The global leader of one rite of Indian Catholics visited Philadelphia on Wednesday, June 22.
Cardinal Baselios Cleemis, major archbishop of the Syro-Malankara Catholic Church, oversees the Syro-Malankara rite, which is based in Kerala, India, and which claims almost half a million Catholic faithful of that rite worldwide. The other Catholic community for Indian Catholics is the Syro-Malabar rite.
In the United States, the Eparchy of Mary Queen of Peace (akin to a diocese in the Latin rite) governs all the churches of the Syro-Malankara rite, including locally at St. Jude Church in Philadelphia’s East Oak Lane section.
The 57-year-old prelate became the Catholic Church’s youngest cardinal in 2012, the first ever named for the Syro-Malankara rite and therefore the first to elect a pontiff, Pope Francis in 2013. He spoke to archdiocesan officials here about the Catholic Christian communities in India and, with recent migration, in the United States.
Both Catholic rites trace their Christian roots to the evangelization of St. Thomas the Apostle himself in their land in the first century.
One reason Christianity took hold there and continues to grow, Cardinal Cleemis believes, is because of the fertile soil of openness by the predominant Hindu population of India.
While Christians make up 2.3 percent of the population, and Catholics only 1.8 percent, they enjoy respect and dignity in the country because that is “a cultural aspect of India,” Cardinal Cleemis said.
“The Hindu community in general are so loving and welcoming — all good values in human life. When Christianity came to India in AD 52, these are the people who received the Gospel. Therefore they have that inherent quality of receiving good things from others,” he said.
But incidents of violence against Christians have reared up in recent years in India, a fact that Cardinal Cleemis believes is a sign of political opportunism by minority actors in Indian society, not of religious hatred or discrimination by most Indians of any religious creed, nor by the secular Indian government.
He is loathe to call such attackers Hindu but rather “people who have not understood Hindu religion,” he said. “It is a tiny group but this group is trying to influence the vast majority of the Hindu population saying, ‘this is the only country we have as Hindus.’”
The cardinal sees such attempts to swing India from a secular state respectful of all faiths to one of a single religion, Hinduism, as misguided and out of step with India’s tradition and the will of its people set into the country’s constitution.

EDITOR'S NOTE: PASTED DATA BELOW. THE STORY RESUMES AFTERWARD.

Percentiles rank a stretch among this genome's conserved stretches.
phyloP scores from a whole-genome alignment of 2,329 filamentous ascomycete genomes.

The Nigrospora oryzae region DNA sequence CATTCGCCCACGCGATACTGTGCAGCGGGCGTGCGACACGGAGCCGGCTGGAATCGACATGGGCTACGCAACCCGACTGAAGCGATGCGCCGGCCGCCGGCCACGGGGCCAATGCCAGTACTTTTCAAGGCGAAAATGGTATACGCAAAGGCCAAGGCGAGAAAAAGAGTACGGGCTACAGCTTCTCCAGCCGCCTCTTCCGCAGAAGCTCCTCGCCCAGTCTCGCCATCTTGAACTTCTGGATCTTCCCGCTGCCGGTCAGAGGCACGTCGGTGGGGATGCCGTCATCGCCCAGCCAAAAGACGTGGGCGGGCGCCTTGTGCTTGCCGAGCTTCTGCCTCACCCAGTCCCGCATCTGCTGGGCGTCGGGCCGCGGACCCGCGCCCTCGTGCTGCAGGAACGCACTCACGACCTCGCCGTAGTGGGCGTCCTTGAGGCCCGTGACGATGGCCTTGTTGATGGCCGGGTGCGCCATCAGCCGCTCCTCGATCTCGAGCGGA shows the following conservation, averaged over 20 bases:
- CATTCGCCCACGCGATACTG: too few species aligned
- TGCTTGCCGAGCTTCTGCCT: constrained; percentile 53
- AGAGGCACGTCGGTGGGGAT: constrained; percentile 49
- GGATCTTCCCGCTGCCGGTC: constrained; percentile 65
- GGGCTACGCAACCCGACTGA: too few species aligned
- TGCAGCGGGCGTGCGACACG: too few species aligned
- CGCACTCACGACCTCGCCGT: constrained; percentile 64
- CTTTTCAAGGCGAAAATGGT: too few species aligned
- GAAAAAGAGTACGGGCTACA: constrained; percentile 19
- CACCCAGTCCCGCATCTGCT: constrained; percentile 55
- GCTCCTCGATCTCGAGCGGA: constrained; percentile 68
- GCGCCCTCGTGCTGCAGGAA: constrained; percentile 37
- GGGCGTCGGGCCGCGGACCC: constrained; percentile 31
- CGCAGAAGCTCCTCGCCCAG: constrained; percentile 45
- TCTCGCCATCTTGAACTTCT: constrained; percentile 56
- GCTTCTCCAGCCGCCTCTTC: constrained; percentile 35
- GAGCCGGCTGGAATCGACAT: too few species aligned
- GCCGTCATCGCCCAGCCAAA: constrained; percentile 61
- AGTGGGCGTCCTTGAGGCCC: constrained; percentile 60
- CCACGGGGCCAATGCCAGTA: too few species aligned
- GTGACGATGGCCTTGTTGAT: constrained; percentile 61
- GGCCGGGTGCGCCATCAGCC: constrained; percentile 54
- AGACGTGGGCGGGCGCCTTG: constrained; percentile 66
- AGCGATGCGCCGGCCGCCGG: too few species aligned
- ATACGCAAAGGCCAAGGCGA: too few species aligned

“The majority of Hindus are still secular, (which) means you accept the other religion as they are,” he said. “’Secular’ is not against religious values. Catholic and secular means you acknowledge Muslims and Hindus as they are.”
The majority Hindus, he said, “are a very God-fearing people, very welcoming people, and still they care for other communities as well. The vast majority are Hindu but it is not a Hindu nation. (It is) a federal republic with a secular constitution, a very open and welcoming community.”
The visit to Philadelphia is not the first for Cardinal Cleemis. He saw the local Catholic community here as an official for three years in the New York-based Mary, Our Lady of Peace Eparchy, which serves more than 11,000 Syro-Malankara faithful in the United States and Canada, according to 2012 Vatican statistics.
That was before he was called to take up leadership roles at a high level of the church in India. After serving as auxiliary bishop and archbishop in India, today he leads all the Syro-Malankara Catholics in the world as their major archbishop. He is also president of the Catholic Bishops Conference of India and serves on two Vatican councils.
As with many peoples immigrating to America, the first generation maintains strong ties to their homeland while the next generation becomes more firmly rooted here.
The same is true of Indian Catholics today, and Cardinal Cleemis sees it as “a positive thing. As they come to a new culture they have to get rooted in that. America has become their home. People will become conscious of their land — this land — and work for its progress.”
He believes Christians of Indian heritage can contribute to the Catholic Church’s emphasis in America on strengthening the family.
“I am sure our presence here in this great country will enhance further the growth of the family,” he said.
Although he sees divorce on the rise in many societies, “patience, sacrifice, mutual understanding” are strong values among Indian families. And moreover, “what God has united let men not divide. God has united you, it’s not a man-made reality,” the cardinal said. “That focus is to be given to the families, and I hope our liturgy and our sacramental life are also positively contributing toward our presence here.”
As one sign of the growing presence of Syro-Malankara Catholics’ growth in this area, Cardinal Cleemis pointed to “a very well established youth group in our eparchy here,” and said a diocesan youth assembly will gather this summer at Holy Family University in Northeast Philadelphia, July 29-31.
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